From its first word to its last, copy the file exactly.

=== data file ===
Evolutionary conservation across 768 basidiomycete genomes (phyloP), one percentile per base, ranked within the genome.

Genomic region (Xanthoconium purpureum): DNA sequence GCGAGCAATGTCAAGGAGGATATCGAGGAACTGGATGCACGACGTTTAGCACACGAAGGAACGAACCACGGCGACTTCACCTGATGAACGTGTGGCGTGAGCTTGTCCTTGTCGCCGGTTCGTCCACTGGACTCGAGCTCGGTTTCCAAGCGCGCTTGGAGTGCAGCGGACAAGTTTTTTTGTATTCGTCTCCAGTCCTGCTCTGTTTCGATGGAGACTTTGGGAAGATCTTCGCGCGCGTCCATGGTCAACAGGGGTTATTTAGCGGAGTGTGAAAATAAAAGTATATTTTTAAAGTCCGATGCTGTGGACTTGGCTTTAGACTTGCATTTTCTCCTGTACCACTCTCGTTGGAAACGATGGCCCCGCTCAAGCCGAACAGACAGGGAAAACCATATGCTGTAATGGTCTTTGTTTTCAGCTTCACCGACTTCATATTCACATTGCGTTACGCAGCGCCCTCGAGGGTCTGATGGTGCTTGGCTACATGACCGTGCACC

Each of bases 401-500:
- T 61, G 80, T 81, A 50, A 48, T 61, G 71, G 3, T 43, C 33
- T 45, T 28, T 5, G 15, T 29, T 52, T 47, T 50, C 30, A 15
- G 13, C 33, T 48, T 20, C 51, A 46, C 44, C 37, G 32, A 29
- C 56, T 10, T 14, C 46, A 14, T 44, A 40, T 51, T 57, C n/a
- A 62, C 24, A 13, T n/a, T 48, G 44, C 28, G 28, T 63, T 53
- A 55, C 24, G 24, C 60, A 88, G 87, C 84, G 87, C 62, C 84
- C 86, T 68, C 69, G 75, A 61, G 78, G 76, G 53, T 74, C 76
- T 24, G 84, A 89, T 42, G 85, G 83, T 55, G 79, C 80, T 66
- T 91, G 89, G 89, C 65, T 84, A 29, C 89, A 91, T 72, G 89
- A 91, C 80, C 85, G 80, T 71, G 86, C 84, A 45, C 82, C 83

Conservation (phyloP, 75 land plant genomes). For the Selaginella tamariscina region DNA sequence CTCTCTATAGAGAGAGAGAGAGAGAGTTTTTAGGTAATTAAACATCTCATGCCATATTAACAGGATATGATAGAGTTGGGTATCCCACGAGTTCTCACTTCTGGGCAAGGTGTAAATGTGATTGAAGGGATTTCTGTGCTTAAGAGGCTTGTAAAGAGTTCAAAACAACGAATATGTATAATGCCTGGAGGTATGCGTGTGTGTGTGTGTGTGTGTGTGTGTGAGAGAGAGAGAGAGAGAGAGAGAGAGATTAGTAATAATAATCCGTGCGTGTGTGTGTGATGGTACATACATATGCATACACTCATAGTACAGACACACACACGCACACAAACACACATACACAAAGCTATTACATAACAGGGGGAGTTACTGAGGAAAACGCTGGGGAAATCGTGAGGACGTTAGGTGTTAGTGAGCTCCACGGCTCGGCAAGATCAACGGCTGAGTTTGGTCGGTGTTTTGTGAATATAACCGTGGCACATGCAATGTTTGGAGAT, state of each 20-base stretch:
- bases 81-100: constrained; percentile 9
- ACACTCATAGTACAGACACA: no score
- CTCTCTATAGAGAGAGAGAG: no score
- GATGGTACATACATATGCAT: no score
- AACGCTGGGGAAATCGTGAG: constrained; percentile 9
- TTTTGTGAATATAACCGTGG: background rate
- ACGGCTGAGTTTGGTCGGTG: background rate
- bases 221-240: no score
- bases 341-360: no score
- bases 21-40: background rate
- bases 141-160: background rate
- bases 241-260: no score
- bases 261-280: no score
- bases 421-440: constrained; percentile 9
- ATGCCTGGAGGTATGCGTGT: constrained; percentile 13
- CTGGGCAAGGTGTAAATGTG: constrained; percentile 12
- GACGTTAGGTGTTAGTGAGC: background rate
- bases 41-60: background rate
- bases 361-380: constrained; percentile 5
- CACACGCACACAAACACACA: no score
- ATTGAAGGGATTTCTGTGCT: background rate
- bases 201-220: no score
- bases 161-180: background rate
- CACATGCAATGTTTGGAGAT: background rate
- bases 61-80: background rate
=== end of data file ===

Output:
Evolutionary conservation across 768 basidiomycete genomes (phyloP), one percentile per base, ranked within the genome.

Genomic region (Xanthoconium purpureum): DNA sequence GCGAGCAATGTCAAGGAGGATATCGAGGAACTGGATGCACGACGTTTAGCACACGAAGGAACGAACCACGGCGACTTCACCTGATGAACGTGTGGCGTGAGCTTGTCCTTGTCGCCGGTTCGTCCACTGGACTCGAGCTCGGTTTCCAAGCGCGCTTGGAGTGCAGCGGACAAGTTTTTTTGTATTCGTCTCCAGTCCTGCTCTGTTTCGATGGAGACTTTGGGAAGATCTTCGCGCGCGTCCATGGTCAACAGGGGTTATTTAGCGGAGTGTGAAAATAAAAGTATATTTTTAAAGTCCGATGCTGTGGACTTGGCTTTAGACTTGCATTTTCTCCTGTACCACTCTCGTTGGAAACGATGGCCCCGCTCAAGCCGAACAGACAGGGAAAACCATATGCTGTAATGGTCTTTGTTTTCAGCTTCACCGACTTCATATTCACATTGCGTTACGCAGCGCCCTCGAGGGTCTGATGGTGCTTGGCTACATGACCGTGCACC

Each of bases 401-500:
- T 61, G 80, T 81, A 50, A 48, T 61, G 71, G 3, T 43, C 33
- T 45, T 28, T 5, G 15, T 29, T 52, T 47, T 50, C 30, A 15
- G 13, C 33, T 48, T 20, C 51, A 46, C 44, C 37, G 32, A 29
- C 56, T 10, T 14, C 46, A 14, T 44, A 40, T 51, T 57, C n/a
- A 62, C 24, A 13, T n/a, T 48, G 44, C 28, G 28, T 63, T 53
- A 55, C 24, G 24, C 60, A 88, G 87, C 84, G 87, C 62, C 84
- C 86, T 68, C 69, G 75, A 61, G 78, G 76, G 53, T 74, C 76
- T 24, G 84, A 89, T 42, G 85, G 83, T 55, G 79, C 80, T 66
- T 91, G 89, G 89, C 65, T 84, A 29, C 89, A 91, T 72, G 89
- A 91, C 80, C 85, G 80, T 71, G 86, C 84, A 45, C 82, C 83

Conservation (phyloP, 75 land plant genomes). For the Selaginella tamariscina region DNA sequence CTCTCTATAGAGAGAGAGAGAGAGAGTTTTTAGGTAATTAAACATCTCATGCCATATTAACAGGATATGATAGAGTTGGGTATCCCACGAGTTCTCACTTCTGGGCAAGGTGTAAATGTGATTGAAGGGATTTCTGTGCTTAAGAGGCTTGTAAAGAGTTCAAAACAACGAATATGTATAATGCCTGGAGGTATGCGTGTGTGTGTGTGTGTGTGTGTGTGTGAGAGAGAGAGAGAGAGAGAGAGAGAGATTAGTAATAATAATCCGTGCGTGTGTGTGTGATGGTACATACATATGCATACACTCATAGTACAGACACACACACGCACACAAACACACATACACAAAGCTATTACATAACAGGGGGAGTTACTGAGGAAAACGCTGGGGAAATCGTGAGGACGTTAGGTGTTAGTGAGCTCCACGGCTCGGCAAGATCAACGGCTGAGTTTGGTCGGTGTTTTGTGAATATAACCGTGGCACATGCAATGTTTGGAGAT, state of each 20-base stretch:
- bases 81-100: constrained; percentile 9
- ACACTCATAGTACAGACACA: no score
- CTCTCTATAGAGAGAGAGAG: no score
- GATGGTACATACATATGCAT: no score
- AACGCTGGGGAAATCGTGAG: constrained; percentile 9
- TTTTGTGAATATAACCGTGG: background rate
- ACGGCTGAGTTTGGTCGGTG: background rate
- bases 221-240: no score
- bases 341-360: no score
- bases 21-40: background rate
- bases 141-160: background rate
- bases 241-260: no score
- bases 261-280: no score
- bases 421-440: constrained; percentile 9
- ATGCCTGGAGGTATGCGTGT: constrained; percentile 13
- CTGGGCAAGGTGTAAATGTG: constrained; percentile 12
- GACGTTAGGTGTTAGTGAGC: background rate
- bases 41-60: background rate
- bases 361-380: constrained; percentile 5
- CACACGCACACAAACACACA: no score
- ATTGAAGGGATTTCTGTGCT: background rate
- bases 201-220: no score
- bases 161-180: background rate
- CACATGCAATGTTTGGAGAT: background rate
- bases 61-80: background rate